Rio James recently got an email thanking him for payment and comes with a statement attached. But he never made such a payment. He knew right away that it was a phishing scam. Leo agrees, saying that the idea is to get him to open an attached PDF File that has been corrupted with a worm or virus. In many cases, it's harmless if the software and Windows are updated. If not, then it can take over a machine. The whole idea is to play on fear and greed, even curiosity, and get him to click on the link without thinking. So RJ was wise not to open it.
When you want to find out if you should stay away from typing in a suspicious and possibly fake web address, check the URL's TLD (top-level domain) which should imply whether the site is legitimate or not. For example, if a web address reads Google(dot)com/blahblah then it is a legitimate Google page. However, bad guys can spoof Google and create an address like Google(dot)badguy(dot)com which may easily deceive many victims at first glance. Always be cautious of deceptive URLs and links that can infiltrate your device if clicked.
Marco wants to know if he can trust getting links from friends on the iPhone. Leo says that if his friends send him links over a PC, he'd be worried. But over the iPhone, it's completely safe.
Mark is finding that links aren't changing color anymore. Leo says that with the advent of CSS, links have stopped changing colors and just remain the same color, unless specified in the style sheet settings. One option could be to use the accessibility settings in Chrome to make that change. Google search will change link colors. A feature could be turned off in his browser. He may want to try resetting it. The chatroom says that when you're in incognito mode, the color won't change.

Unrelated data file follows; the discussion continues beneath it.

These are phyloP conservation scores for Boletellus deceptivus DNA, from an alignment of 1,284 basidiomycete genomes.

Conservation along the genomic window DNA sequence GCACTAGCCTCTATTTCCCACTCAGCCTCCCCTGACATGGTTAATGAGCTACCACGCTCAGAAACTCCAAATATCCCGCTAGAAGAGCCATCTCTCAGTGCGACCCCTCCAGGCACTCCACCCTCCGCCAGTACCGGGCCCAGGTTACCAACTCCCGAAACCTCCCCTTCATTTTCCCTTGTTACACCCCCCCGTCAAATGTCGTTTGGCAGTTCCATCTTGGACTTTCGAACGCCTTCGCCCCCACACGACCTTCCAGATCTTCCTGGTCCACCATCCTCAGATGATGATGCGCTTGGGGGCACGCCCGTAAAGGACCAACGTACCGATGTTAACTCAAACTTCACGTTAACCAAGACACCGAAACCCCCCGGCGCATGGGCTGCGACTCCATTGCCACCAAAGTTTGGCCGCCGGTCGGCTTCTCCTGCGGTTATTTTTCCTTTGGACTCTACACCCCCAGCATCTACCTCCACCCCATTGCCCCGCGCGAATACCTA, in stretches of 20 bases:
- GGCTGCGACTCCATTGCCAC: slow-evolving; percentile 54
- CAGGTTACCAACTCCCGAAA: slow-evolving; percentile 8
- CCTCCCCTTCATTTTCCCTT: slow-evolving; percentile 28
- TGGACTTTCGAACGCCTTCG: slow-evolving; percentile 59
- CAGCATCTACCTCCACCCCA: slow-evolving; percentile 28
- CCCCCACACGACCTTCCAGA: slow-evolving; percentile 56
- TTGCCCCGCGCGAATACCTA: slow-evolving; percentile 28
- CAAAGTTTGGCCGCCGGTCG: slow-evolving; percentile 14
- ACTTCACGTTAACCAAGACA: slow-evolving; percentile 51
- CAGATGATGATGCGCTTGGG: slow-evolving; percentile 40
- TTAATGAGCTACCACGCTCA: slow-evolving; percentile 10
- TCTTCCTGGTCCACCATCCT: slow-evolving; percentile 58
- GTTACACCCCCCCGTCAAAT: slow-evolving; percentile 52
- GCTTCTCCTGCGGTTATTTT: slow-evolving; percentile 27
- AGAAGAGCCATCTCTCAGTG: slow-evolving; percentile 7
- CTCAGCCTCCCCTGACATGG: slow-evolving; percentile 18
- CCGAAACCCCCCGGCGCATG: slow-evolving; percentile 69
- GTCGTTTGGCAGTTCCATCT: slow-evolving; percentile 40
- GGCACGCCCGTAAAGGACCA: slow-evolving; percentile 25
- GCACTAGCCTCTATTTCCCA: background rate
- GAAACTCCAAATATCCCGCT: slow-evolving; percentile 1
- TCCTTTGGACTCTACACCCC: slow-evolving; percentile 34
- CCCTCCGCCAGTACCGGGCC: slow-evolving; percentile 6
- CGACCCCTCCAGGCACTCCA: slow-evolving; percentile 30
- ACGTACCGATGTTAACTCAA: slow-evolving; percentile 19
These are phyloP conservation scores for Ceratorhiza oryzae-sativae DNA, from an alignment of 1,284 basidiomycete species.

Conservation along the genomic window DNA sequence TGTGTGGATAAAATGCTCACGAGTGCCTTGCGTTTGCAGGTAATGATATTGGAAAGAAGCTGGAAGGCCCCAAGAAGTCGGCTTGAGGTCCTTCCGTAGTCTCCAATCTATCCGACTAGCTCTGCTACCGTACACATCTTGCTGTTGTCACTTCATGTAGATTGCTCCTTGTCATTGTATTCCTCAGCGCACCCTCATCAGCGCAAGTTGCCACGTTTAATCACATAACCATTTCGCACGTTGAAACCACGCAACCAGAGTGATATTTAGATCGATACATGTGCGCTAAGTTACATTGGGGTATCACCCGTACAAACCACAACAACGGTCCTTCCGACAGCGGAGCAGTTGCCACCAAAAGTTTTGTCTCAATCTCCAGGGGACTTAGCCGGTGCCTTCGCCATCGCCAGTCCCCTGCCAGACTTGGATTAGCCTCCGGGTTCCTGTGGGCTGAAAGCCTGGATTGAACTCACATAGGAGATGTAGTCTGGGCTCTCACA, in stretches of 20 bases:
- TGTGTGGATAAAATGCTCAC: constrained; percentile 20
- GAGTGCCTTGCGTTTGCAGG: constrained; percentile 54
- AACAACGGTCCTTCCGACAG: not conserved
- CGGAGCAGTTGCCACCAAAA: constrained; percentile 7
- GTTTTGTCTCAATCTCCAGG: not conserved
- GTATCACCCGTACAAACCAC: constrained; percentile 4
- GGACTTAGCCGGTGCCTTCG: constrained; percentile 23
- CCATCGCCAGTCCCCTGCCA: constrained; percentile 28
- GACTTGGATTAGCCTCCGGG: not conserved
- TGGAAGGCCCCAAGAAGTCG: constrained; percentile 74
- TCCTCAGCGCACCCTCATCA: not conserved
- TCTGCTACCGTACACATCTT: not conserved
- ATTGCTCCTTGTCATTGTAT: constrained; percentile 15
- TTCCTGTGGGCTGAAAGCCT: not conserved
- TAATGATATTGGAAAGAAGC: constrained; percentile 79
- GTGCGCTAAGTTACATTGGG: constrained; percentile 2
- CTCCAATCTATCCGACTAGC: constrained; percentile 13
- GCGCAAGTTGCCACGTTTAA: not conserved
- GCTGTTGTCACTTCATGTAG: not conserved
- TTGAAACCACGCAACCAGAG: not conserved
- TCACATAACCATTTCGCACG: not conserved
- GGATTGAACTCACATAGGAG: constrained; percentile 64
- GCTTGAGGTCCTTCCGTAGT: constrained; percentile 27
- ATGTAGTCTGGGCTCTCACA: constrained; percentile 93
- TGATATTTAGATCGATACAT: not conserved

Clay keeps getting email from Google saying someone tried to access his account with a link to say "check your devices." Leo says it may be legit, but he should never click on links in email. Instead, if he's a Gmail user, he can go the bottom of his Gmail and find a link that gives him information on who has used his account. He shouldn't ever click on a link or button embedded in his email. It could be a spoof or phishing scam. Always go straight to the source.
Joan is trying to add a link to her Paypal account in a Word document. When she copies and pastes the link, she just gets an error message that says "last action could not be completed." Leo says that just typing the URL should automatically turn the text into a hyperlink. Leo advises not copying and pasting a link. Joan should just give people her email address that's connected to her Paypal account. Paypal has a new mobile money transfer that will give her a special address so that she can transfer money directly.
David would like to use a URL shortener when he tweets. How can he do that? Leo says that Twitter usually does it automatically. But if not, Leo advises using Bit.ly. Then he can input the URL and add it. He can also customize it.
However, the disadvantage is that it's not apparent where the link leads to, which can be risky.
Todd is a blogger who writes about Theater lighting and he uses Google docs to share links to his research data. As he gets more and more links, he'd like a better, more efficient way to share these links. Delicous, perhaps?